10 The Cook’s Cook | February/March 2016
weddings, celebrations, and even today in restaurants. The Turkish
flag was displayed in the open living room. After the kisses and
hellos, I couldn’t help but notice the aromas and large spread of
mezzes Jan had prepared.
Small dishes similar to appetizers and tapas, mezze make up
the first course of most Turkish meals. Jan, a skillful cook,
had used spices with moderation but to great effect. Many of
the ingredients, such as yogurt, that Americans have come to
rely on in everyday cooking
have originated in Turkey.
The spread on the dining
room table, in beautiful
antique copper dishes,
included olives, hummus,
roasted red peppers, yogurt,
dates, figs, pistachios from
Gaziantep, feta cheese, goat
cheese, lahmacun (Turkish
style pizza), and lavas (large
paper-thin bread). An array
of drinks on the bar included
raki – a traditional drink –
wine, sparkling water, and
Great food and aromas filled
the room, and after all the
friends had arrived, talked,
and mezzed we decided to
walk on the beach to prepare
our appetites for dinner.
The hostess had requested
we dress in Turkish attire. By evening, everyone was dressed in
Turkish clothes that had been purchased – in some cases, many
years ago – in the covered bazaars of Turkey. They included
classic head scarves, shava (baggy pants), an embroidered
antique Bedouin dress, and belly-dance costumes.
Candlelight and softly-playing classic Middle Eastern music
welcomed us to the large dining room table. Turks have always
eaten better than any other people in the Eastern Mediterranean.
And that night we remembered why.
Our cook and dear friend, Jan Desjardin, gave us well-balanced
meals that brought back memories from forty years ago of a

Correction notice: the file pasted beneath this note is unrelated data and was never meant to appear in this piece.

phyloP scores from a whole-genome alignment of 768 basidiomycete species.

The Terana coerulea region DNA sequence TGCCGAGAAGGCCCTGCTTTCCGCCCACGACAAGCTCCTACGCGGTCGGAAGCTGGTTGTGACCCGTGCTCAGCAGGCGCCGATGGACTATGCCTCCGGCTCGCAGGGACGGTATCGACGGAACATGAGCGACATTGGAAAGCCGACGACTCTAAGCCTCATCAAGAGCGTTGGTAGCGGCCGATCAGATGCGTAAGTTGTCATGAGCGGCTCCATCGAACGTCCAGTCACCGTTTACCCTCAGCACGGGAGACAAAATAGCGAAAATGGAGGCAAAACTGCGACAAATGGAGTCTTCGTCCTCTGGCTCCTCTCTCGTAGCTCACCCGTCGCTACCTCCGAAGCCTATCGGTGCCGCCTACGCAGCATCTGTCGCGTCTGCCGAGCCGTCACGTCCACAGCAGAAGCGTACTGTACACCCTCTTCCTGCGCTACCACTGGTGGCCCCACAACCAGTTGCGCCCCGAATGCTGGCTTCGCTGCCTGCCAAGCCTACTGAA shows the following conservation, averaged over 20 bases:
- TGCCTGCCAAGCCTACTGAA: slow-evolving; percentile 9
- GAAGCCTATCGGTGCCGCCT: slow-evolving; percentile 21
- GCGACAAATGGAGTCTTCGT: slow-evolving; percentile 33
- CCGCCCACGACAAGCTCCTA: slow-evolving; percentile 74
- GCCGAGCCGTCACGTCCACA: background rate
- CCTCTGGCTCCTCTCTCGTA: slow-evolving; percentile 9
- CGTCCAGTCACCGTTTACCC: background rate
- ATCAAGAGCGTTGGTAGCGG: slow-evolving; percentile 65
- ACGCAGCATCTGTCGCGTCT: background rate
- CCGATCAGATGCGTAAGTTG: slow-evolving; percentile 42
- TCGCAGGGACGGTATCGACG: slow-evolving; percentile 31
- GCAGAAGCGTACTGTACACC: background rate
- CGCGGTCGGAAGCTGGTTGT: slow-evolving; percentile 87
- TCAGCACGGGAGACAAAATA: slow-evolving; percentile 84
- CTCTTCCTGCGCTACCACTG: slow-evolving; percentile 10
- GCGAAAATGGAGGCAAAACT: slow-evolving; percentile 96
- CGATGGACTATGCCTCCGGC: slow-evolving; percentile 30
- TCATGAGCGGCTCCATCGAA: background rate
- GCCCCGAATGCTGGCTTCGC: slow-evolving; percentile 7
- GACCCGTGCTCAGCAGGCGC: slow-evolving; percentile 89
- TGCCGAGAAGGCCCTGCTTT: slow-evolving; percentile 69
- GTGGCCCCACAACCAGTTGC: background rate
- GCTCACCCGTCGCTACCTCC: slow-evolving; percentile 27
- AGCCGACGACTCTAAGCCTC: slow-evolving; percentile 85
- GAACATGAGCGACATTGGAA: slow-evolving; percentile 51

rich, historic land, white sandy beaches, majestic mountains
and extremely friendly, welcoming people. Our main course
was Patlican kebab (a lamb and eggplant dish), complemented
by rice pilaf with currants and pine nuts, yogurt, Adana salata
(similar to a Greek salad) and hot ekmek (crusty bread). It is a
common sight at Turkish feasts to serve rice separately spilling
over the platter for a dramatic effect.
Red and white wine, Pellegrino water, and raki were offered
as beverages of choice. Most commonly made from distilled
grapes and flavored with anise, raki is the national drink of
Turkey. It is served all along the Aegean coast, in mezze
restaurants in small carafes with some ice and water. It is a
clear liquid, but when you add ice it turns a milky color.
The ever classic dolmasi
(stuffed vine leaves) were
also served and devoured.
The fragrant spicy dishes left
us all sighing and wondering
what was next!
Dessert was a feast. The
classic lokum, also called
Turkish delight, came
freshly-made from Sevan in
a small bakery and grocer
with a treasure trove of
Middle Eastern treats. Jan
had made a large tray of
spectacular baklava, delicate
and honey soaked. Fresh
fruit, grapes, watermelon,
and an assortment of apples,
pineapple, and pears to
cleanse our palates were also
served with traditional small
glasses of sweetened cay (hot
The next morning we started with a classic Turkish breakfast
of olives, sliced tomatoes, cucumber, yogurt and cheeses, all
drizzled with olive oil and sprinkled with herbs and spices
(cumin and sumak), and hot ekmek. Fresh, thick black coffee
was offered, and the special roasted beans made for a strong cup.
My very favorite dish was the spinach and eggs that is most
often eaten at breakfast. Jan used a recipe she learned from a
dear Turkish friend.
The time passed too quickly, and the joy from the company of
friends and family, the delectable, mouthwatering foods from
the long ago Ottoman empire, the mutual love of the culture
and people of Turkey will sustain us until our next reunion. ‘Til
we eat again!
The younger generation. Alicia and daughter Lucy on the beach.